HEADLINES

Meet Kathi Barese, Danbury Public School Mentor for Three Decades

DSABC Mentor Celebrates 30 Years of Service 

Kathi Barese has been mentoring Danbury Public School students for 30 years. When she first learned about the Danbury Student and Business Connection (DSABC) mentor program from a fellow coworker and mentor, she knew she wanted to participate. 

Barese shared that she is the kind of person who looks to help others, especially younger people.  “Whatever experience you can share with somebody, will help them to think differently or open their mind a little,” said Barese.

Barese’s passion and commitment to helping others have shaped her into a role model for students as a mentor and substitute teacher at Henry Abbott Technical High School.  Past mentees have described her as kind, helpful, patient, encouraging and easy to talk to.

“Kathi embodies the DSABC mentoring program.  Her commitment to volunteerism, dedication to the students and unwavering support of our organization is truly remarkable.  For 30 years, she has generously given her time and offered guidance to her mentees who were fortunate to know her," said Ellen Meyst, Executive Director of DSABC. 

During her 30 years in the program, Barese has mentored eight students, ranging from elementary to high school grade levels. She began her journey at Shelter Rock Elementary School where she mentored three students and was eventually matched with students at Broadview Middle School. Most recently, Barese has been mentoring at the high school level, helping young girls navigate the complex years of adolescent development.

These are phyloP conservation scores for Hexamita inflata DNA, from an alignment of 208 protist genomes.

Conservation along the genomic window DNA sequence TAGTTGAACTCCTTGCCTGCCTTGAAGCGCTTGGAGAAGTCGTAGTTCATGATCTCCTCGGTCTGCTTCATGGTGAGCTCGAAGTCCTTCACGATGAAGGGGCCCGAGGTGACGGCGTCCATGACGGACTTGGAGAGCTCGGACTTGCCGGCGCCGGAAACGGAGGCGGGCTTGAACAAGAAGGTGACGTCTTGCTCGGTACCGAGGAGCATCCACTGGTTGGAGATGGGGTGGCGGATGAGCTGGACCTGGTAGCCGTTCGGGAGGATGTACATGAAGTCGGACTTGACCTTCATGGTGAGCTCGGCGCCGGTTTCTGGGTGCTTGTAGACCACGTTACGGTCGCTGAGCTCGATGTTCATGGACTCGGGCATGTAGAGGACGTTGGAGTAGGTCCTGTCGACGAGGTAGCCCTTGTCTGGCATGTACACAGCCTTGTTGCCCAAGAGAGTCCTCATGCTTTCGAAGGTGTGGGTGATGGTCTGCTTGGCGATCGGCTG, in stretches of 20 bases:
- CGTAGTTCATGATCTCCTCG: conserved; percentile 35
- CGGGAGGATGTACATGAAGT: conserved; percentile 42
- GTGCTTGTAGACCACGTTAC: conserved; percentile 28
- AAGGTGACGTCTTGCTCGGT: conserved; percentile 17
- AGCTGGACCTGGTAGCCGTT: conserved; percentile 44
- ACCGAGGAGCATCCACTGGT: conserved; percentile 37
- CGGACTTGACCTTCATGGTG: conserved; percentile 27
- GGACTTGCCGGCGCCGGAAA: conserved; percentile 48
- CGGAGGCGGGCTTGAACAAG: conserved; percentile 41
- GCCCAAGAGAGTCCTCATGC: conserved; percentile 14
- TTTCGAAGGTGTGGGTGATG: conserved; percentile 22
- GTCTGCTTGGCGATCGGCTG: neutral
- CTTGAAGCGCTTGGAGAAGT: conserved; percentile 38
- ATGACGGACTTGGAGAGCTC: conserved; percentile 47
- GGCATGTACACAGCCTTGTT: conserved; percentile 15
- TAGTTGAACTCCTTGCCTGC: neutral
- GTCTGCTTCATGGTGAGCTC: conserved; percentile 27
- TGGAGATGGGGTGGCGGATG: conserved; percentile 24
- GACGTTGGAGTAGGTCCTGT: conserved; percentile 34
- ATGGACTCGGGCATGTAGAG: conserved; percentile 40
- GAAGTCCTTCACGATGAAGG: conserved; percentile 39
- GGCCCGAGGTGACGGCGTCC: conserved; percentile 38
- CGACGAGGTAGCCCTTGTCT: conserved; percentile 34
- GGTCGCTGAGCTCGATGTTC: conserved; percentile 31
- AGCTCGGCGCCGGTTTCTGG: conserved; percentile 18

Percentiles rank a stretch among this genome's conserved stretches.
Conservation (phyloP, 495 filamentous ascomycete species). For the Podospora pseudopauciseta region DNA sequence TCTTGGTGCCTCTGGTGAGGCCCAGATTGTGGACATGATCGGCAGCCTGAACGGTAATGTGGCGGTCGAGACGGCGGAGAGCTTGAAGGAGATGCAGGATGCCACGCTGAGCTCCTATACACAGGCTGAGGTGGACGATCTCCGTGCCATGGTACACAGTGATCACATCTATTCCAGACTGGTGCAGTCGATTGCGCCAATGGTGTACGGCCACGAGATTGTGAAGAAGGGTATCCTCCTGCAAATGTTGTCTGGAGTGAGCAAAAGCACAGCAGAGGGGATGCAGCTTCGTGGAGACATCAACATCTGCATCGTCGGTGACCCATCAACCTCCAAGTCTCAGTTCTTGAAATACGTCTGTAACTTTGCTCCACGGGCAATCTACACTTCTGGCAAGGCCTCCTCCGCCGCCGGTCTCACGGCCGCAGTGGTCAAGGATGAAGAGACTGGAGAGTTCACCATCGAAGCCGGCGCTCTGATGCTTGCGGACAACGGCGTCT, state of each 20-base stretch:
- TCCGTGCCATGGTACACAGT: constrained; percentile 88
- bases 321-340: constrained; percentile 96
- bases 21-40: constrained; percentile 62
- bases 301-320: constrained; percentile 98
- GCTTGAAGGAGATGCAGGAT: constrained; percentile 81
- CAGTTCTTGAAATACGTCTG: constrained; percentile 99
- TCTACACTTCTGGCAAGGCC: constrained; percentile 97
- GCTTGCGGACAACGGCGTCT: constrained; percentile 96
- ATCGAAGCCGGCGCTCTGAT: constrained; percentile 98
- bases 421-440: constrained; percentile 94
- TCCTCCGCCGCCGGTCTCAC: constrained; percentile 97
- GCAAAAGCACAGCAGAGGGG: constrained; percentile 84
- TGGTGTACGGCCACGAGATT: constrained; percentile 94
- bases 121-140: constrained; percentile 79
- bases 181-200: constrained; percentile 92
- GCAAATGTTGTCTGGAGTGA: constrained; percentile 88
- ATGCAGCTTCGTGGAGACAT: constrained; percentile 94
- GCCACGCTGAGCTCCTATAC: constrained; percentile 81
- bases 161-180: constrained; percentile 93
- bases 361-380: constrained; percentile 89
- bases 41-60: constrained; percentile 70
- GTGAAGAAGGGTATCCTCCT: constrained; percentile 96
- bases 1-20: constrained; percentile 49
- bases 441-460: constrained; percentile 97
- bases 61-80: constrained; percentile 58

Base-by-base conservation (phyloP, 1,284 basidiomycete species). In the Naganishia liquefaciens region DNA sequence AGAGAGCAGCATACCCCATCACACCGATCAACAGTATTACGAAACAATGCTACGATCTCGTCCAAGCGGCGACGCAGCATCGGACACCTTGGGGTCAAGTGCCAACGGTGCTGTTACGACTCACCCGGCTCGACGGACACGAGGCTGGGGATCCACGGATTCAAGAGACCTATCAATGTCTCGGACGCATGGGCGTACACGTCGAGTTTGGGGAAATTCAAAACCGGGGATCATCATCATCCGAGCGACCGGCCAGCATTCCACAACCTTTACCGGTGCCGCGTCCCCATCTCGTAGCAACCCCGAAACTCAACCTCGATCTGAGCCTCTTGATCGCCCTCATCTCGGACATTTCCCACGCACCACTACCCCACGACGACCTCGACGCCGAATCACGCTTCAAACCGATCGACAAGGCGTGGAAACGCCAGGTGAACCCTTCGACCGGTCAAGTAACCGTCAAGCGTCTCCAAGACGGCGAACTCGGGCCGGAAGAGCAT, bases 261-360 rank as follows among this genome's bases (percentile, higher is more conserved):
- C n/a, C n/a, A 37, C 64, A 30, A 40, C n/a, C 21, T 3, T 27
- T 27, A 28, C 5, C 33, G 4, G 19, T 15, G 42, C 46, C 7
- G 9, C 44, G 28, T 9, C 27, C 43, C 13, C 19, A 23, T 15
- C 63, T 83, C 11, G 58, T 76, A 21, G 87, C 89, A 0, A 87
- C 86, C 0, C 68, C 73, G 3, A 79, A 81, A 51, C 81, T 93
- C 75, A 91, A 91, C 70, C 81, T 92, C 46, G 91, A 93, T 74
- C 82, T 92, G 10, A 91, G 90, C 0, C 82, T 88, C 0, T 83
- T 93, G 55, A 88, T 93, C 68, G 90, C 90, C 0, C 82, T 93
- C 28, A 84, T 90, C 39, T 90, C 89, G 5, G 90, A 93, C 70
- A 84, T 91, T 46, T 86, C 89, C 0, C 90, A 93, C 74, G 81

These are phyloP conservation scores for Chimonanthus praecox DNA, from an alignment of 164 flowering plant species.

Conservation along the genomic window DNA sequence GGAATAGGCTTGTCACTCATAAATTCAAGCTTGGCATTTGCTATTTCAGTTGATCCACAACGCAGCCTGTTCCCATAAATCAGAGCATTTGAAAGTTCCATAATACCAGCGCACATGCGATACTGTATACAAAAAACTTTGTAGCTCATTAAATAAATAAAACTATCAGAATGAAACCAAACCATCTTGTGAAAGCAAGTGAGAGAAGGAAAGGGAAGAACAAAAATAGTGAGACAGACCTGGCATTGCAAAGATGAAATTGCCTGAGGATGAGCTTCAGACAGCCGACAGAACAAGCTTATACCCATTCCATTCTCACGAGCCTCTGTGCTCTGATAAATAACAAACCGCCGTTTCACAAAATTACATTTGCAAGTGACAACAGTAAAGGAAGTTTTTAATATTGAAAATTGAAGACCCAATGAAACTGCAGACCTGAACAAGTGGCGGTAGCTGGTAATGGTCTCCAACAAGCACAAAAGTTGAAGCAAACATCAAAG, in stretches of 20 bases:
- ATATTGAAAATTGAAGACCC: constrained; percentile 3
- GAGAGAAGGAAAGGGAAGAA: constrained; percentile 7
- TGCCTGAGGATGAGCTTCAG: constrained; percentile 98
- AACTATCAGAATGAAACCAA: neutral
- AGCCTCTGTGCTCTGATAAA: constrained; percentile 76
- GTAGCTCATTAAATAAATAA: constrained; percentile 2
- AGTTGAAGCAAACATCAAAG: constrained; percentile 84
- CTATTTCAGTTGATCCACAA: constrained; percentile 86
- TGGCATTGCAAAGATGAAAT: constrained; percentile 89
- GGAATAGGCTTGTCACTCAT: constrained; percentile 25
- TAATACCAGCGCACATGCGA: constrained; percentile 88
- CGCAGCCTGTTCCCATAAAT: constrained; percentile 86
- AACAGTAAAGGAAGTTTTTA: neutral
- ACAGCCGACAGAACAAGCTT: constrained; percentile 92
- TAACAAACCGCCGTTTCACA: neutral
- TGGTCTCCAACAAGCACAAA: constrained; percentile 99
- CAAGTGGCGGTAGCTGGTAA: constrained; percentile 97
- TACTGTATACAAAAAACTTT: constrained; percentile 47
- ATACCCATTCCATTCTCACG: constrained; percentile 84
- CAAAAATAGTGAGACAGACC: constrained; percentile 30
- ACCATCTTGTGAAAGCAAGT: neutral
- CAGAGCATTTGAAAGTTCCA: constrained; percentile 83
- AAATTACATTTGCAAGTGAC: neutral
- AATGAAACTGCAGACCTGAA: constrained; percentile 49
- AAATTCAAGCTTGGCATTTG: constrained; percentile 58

“As somebody who likes to empower women, I liked the idea of working with high school girls,” said Barese. 

During sessions, Barese spends time doing what mentees want, whether that be just sitting and talking, sharing experiences, or playing a game. She recalls one session in particular in which she noticed just how happy her mentee was to see her and play basketball with him when she arrived. “I spent eight hours at work, but the forty minutes I spent with this kid was the best part of my day,” Barese said. 

Establishing connections with mentees can be challenging at times. “You always wonder if you are making a difference, but just being there to listen makes all the difference,” said Barese. In developing the one-on-one relationship that mentorship provides, Barese says she has learned a lot from her mentees. “They teach you how to be more thoughtful about yourself.” 

Barese’s favorite aspect of mentoring is making a connection with somebody and that idea of sharing your lives in some way.  She has made long-term connections and friendships with a few of her mentees who have graduated. She communicates with them regularly, continuing to listen and provide advice, and is even a godmother to one of her mentee’s children. 

For those who are interested in mentoring, Barese says, “Everyone has something to offer. If you make the time, you will find that time to be so rewarding.”

 

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